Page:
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Appears in:
Pages: 1642-1649
Publication year: 2011
ISBN: 978-84-614-7423-3
ISSN: 2340-1079

Conference name: 5th International Technology, Education and Development Conference
Dates: 7-9 March, 2011
Location: Valencia, Spain

EMPLOYMENT INTEGRATION OF SKILLED IMMIGRANTS IN CANADA: BEYOND HUMAN CAPITAL, SOCIAL CAPITAL

K. Béji, S. Morin

Laval University (CANADA)
In the past two decades, Canada has seen an increase in migrant influx to counter the ageing active population and labour shortages. The country has adopted an economic immigration policy that favours the young, highly skilled, and French- and/or English-speaking. Despite increasing numbers of immigrants, professional integration is more difficult for newer migrants, notably for the most highly skilled. Many studies and government reports associate socioprofessional integration difficulties primarily with language barriers, the non-recognition of abilities and skills, discriminatory practices, and the lack of social networks.

Most immigrants in Canada have invested in schooling and vocational training in their country of origin as well as in Canada to climb the educational “ladder,” improve their human capital and thus position themselves favourably in the labour market line-up. However, statistics concerning the employment integration of skilled immigrants in Canada tend to contradict the basic premises of the human capital theory. In its most general form, this theory supposes that an individual who has invested in schooling or training will receive returns to this investment in the form of a better employment situation and a salary superior to that of someone who has invested less in his or her education. Statistics show that skilled immigrants have more difficulties on the labour market than the native-born. In addition to high unemployment rates relative to individuals with equivalent skills, these difficulties concern the ability to integrate a position corresponding to their skills, and the deskilling that can result. Also, skilled immigrants’ average salaries are inferior to those of the native born with equivalent education levels. Thus it seems that human capital is no longer sufficient and that skilled immigrants must have varied social networks and social capital in order to help them integrate the labour market.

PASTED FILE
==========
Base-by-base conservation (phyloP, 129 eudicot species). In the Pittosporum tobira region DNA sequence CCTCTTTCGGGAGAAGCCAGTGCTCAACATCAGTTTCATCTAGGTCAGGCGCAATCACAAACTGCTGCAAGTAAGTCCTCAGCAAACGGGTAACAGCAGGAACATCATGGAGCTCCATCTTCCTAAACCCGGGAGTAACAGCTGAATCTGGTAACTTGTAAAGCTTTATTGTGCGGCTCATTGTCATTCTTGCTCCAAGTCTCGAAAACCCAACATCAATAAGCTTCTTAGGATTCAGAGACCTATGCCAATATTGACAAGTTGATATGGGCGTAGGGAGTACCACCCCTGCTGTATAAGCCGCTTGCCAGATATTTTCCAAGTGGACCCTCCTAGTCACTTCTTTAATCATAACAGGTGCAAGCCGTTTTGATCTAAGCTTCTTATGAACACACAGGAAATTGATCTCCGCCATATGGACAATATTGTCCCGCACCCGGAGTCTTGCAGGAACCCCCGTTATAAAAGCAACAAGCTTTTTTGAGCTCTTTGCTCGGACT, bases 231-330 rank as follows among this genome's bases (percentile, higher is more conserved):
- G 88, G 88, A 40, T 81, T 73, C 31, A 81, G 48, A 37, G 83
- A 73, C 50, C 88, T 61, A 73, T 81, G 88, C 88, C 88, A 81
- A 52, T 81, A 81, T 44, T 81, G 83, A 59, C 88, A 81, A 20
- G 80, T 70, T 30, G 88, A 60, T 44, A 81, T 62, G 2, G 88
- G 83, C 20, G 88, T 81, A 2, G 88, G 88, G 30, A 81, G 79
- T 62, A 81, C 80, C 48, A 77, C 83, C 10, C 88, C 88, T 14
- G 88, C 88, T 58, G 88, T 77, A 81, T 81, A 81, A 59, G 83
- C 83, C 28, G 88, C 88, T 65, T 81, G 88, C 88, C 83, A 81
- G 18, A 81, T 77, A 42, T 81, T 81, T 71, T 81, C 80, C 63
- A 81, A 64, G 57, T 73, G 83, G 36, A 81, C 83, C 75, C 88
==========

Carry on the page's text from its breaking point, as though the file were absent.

The aim of this article is to analyze the integration process of Canadian immigrants in the last ten years. We will answer many questions: Is investment in education and training enough for skilled immigrants in Canada to obtain a job related to their skills? What are the main obstacles they face? What are the salary gaps between skilled immigrants and skilled natives? Is there a significant risk of deskilling? What public policies exist to match immigrants’ skills to labour market needs?? What is the role of social capital and of networks in the “quality” of the integration of new immigrants? Are female immigrants particularly threatened by “bad” employment integration and by deskilling?
@InProceedings{BEJI2011EMP,
author = {B{\'{e}}ji, K. and Morin, S.},
title = {EMPLOYMENT INTEGRATION OF SKILLED IMMIGRANTS IN CANADA: BEYOND HUMAN CAPITAL, SOCIAL CAPITAL},
series = {5th International Technology, Education and Development Conference},
booktitle = {INTED2011 Proceedings},
isbn = {978-84-614-7423-3},
issn = {2340-1079},
publisher = {IATED},
location = {Valencia, Spain},
month = {7-9 March, 2011},
year = {2011},
pages = {1642-1649}}
TY - CONF
AU - K. Béji AU - S. Morin
TI - EMPLOYMENT INTEGRATION OF SKILLED IMMIGRANTS IN CANADA: BEYOND HUMAN CAPITAL, SOCIAL CAPITAL
SN - 978-84-614-7423-3/2340-1079
PY - 2011
Y1 - 7-9 March, 2011
CI - Valencia, Spain
JO - 5th International Technology, Education and Development Conference
JA - INTED2011 Proceedings
SP - 1642
EP - 1649
ER -
K. Béji, S. Morin (2011) EMPLOYMENT INTEGRATION OF SKILLED IMMIGRANTS IN CANADA: BEYOND HUMAN CAPITAL, SOCIAL CAPITAL, INTED2011 Proceedings, pp. 1642-1649.
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